With over 800 islands and islets, Brittany boasts almost 70 per cent of the island bodies of metropolitan France. Some support thriving local communities while others are home to only seabirds and the intrepid traveller. This is a brief sketch of just some of the main inhabited islands of Brittany.
The druids of antiquity remain an enigmatic source of speculation. Their roles in Celtic society were as broad as they were integral to daily life; story-teller, sage, teacher, priest, judge, sorcerer and keeper of the tribe’s laws. Yet, little is known about them; they did not share their knowledge and kept no records of their own but their influence lingered longest in the remotest regions of the Celts such as in Brittany.
The small French province of Brittany played a modest but crucial role in the battle for American independence.
One of the strongest claims to be the source for the legend of Bluebeard is the 6th century Breton warlord Conomor, popularly remembered as Conomor the Accursed; a tyrant who is reputed to have murdered all his many wives.
Once common throughout Europe, the arrival of midsummer was celebrated from time immemorial by the lighting of massive communal bonfires, covering the countryside with a multitude of glowing points of light; an ancient practice that continued in Brittany well into living memory.
Brittany has been a great source of inspiration for artists from across the world drawn to the beauty of its natural landscapes and unique quality of light. The women artists who came to draw inspiration from the rich colours and distinctive landscapes of the region have sometimes been overlooked and I highlight some of these pioneering painters here.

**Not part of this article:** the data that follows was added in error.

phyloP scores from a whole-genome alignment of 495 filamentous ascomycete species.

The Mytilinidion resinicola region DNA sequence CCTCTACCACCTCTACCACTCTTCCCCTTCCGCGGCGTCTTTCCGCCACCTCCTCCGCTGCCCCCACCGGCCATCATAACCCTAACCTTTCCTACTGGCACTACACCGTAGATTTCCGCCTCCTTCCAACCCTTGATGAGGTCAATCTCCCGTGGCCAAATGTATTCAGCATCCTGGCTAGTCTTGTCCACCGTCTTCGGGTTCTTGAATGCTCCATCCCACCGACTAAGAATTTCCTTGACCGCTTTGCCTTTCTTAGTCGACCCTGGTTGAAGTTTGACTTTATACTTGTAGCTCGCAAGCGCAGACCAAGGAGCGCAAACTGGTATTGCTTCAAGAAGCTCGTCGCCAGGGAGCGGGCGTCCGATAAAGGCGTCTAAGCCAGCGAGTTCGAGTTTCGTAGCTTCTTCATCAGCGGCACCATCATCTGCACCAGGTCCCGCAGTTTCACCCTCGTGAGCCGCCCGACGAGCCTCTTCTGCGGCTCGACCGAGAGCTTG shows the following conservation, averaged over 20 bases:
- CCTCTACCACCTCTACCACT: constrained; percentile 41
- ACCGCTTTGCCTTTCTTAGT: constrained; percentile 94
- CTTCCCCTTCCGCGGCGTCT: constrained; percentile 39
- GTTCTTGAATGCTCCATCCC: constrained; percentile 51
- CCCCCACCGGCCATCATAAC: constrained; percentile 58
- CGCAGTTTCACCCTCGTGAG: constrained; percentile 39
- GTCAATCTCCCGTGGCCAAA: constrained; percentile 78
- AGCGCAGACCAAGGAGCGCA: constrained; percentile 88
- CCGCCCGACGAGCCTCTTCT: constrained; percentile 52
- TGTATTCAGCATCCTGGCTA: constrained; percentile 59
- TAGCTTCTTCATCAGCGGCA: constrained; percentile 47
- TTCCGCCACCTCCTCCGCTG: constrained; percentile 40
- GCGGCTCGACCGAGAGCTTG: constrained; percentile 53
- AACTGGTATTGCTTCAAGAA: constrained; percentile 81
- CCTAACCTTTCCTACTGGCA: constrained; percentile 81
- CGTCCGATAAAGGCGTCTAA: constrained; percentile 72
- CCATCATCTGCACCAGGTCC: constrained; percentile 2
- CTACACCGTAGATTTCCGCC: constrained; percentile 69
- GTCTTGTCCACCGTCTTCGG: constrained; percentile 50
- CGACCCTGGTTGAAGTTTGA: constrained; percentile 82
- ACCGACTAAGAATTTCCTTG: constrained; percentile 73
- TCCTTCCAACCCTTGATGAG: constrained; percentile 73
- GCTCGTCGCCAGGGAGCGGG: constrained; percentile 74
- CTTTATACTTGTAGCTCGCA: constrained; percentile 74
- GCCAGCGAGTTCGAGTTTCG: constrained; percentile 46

Popular belief in the power of witchcraft survived in Brittany, as elsewhere in France, deep into the last century but the spells and curses of the witch were often as benign as they were malignant.
It is not only artists that have taken inspiration from the rich landscapes and unique culture of Brittany; generations of writers and poets have also been stimulated by this enchanting region of France.
The 12th century poet Marie de France remains a mystery to us but her writing had a strong and lasting influence on the development of medieval literature. Adapted from traditional Breton folktales, her tales or lais are a veritable treasure of European culture. This is her lai of the werewolf.
One of the world’s most infamous lost cities is said to lie beneath the waves off the west coast of Brittany.This magnificent city was damned and destroyed by the wrath of God and is now said to be home to the mermaids of the coast.